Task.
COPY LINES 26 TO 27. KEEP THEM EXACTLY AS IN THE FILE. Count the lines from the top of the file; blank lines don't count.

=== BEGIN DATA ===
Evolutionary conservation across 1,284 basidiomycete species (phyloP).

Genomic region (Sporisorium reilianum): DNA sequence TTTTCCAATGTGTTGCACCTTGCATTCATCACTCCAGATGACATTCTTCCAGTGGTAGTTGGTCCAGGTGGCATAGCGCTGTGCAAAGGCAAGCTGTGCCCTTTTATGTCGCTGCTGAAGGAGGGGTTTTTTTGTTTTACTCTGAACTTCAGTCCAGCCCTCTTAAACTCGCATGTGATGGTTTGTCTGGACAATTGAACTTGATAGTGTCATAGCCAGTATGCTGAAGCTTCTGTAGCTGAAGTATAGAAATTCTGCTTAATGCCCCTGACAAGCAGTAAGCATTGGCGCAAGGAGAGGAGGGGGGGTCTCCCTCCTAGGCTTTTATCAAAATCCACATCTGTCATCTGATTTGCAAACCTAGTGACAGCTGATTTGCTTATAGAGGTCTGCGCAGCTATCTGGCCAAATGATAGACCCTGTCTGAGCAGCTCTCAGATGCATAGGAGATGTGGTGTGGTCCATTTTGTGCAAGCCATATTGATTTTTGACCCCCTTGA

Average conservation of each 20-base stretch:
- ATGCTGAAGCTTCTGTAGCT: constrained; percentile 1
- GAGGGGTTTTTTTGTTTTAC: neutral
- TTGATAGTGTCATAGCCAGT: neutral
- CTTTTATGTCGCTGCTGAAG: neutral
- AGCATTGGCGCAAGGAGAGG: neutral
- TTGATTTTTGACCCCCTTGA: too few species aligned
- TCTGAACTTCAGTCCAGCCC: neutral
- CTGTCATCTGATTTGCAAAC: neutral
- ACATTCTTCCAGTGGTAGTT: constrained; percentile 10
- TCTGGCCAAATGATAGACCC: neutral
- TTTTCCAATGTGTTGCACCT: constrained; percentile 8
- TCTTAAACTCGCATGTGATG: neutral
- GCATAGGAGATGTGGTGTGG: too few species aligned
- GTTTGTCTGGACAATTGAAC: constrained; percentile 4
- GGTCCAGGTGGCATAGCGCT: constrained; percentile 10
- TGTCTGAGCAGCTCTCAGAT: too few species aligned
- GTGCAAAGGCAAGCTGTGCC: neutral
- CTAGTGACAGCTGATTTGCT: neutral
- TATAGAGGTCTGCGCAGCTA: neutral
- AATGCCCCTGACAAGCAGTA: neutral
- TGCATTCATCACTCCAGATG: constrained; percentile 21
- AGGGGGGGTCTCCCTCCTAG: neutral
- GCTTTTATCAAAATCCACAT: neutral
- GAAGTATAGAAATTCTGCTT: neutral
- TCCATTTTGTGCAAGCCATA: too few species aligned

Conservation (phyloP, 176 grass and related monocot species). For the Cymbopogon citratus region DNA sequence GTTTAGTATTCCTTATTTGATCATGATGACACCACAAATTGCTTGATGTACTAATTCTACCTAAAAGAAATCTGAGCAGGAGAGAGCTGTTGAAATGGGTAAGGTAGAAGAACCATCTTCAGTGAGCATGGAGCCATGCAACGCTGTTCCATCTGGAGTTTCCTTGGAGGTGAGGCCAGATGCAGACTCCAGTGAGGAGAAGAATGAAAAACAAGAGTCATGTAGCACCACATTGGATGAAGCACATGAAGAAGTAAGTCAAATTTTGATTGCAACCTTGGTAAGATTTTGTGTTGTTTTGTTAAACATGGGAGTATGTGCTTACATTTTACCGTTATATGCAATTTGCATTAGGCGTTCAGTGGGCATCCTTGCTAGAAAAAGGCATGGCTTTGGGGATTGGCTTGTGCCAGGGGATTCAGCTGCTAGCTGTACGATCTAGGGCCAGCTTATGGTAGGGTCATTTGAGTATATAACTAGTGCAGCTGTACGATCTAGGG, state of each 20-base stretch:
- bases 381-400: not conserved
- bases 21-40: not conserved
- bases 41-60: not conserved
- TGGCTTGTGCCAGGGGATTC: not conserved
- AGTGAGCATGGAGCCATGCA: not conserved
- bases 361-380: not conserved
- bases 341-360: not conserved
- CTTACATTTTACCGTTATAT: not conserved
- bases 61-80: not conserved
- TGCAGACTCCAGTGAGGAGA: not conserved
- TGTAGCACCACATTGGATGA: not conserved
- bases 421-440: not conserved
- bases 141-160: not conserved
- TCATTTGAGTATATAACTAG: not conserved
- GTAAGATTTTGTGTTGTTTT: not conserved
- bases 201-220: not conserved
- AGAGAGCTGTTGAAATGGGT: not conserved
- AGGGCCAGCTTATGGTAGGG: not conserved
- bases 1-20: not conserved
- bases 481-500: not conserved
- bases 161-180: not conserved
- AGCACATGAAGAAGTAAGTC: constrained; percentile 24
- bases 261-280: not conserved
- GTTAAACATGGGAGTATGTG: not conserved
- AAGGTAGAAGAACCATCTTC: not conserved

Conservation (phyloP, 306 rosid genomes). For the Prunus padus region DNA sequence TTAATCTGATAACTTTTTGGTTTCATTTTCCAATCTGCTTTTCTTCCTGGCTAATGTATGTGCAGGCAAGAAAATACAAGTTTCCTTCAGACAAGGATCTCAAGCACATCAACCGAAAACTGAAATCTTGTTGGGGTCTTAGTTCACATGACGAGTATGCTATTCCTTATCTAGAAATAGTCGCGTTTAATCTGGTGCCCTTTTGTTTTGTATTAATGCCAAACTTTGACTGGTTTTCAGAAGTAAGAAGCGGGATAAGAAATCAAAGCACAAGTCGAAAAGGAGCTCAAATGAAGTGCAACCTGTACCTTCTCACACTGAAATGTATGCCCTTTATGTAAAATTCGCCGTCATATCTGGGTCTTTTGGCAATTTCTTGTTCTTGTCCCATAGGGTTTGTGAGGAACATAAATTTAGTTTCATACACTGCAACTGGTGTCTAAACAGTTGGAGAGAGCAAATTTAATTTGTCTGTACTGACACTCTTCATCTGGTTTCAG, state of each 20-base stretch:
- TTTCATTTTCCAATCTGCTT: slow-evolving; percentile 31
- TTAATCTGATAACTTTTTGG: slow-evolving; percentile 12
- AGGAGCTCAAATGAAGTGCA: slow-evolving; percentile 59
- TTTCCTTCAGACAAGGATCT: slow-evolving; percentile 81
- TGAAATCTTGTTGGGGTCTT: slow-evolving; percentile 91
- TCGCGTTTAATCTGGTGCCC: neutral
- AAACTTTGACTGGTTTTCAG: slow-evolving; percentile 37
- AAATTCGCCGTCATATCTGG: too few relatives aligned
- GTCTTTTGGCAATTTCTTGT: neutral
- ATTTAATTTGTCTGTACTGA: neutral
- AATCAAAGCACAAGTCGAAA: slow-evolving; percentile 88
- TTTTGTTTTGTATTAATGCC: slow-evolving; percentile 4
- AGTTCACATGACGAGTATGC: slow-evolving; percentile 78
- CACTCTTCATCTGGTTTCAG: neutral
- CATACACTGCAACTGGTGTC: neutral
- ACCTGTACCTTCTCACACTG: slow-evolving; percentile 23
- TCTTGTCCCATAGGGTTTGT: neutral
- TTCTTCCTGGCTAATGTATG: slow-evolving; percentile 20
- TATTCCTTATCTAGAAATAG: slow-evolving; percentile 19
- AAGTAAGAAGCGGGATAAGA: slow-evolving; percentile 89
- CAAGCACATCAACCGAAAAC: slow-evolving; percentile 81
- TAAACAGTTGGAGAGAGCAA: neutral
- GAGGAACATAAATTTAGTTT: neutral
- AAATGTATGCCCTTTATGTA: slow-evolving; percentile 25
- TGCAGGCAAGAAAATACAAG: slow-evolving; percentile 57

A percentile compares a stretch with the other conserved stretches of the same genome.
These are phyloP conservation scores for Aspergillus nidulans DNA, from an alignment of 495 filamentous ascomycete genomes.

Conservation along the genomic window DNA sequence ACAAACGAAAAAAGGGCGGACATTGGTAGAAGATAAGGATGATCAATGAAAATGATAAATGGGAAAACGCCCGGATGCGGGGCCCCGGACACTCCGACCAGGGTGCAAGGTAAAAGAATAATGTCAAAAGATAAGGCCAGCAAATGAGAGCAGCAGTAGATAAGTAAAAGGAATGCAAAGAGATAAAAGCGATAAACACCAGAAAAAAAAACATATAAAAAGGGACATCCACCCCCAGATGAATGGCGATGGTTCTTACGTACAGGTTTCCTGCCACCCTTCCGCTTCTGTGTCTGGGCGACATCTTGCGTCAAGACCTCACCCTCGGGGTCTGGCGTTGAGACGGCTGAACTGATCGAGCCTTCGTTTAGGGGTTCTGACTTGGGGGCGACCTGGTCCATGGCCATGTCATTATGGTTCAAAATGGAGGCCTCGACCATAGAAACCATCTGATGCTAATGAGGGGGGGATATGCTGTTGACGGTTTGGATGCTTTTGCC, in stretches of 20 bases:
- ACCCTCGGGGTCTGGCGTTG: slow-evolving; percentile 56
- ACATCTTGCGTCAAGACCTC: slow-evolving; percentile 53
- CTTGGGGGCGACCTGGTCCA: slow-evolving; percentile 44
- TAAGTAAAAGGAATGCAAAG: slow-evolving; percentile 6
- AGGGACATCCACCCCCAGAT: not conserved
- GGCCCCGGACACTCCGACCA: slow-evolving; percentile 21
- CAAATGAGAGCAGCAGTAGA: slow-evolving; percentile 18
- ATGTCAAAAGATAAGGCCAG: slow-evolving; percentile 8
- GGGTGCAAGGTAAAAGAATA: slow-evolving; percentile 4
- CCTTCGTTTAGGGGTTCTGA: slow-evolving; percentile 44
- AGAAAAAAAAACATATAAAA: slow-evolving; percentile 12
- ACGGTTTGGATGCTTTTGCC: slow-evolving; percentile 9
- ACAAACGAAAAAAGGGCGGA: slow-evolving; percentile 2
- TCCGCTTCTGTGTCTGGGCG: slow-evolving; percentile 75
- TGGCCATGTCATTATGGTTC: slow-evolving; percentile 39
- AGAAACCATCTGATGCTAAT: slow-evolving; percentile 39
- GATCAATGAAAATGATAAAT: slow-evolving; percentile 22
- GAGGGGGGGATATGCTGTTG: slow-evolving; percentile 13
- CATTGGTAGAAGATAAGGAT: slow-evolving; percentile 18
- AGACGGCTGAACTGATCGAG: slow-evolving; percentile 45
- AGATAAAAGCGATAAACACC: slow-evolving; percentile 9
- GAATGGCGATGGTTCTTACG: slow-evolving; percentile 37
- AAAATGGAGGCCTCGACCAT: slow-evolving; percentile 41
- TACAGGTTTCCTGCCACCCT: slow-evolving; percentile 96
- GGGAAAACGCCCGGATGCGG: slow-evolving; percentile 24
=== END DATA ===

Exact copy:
- GCTTTTATCAAAATCCACAT: neutral
- GAAGTATAGAAATTCTGCTT: neutral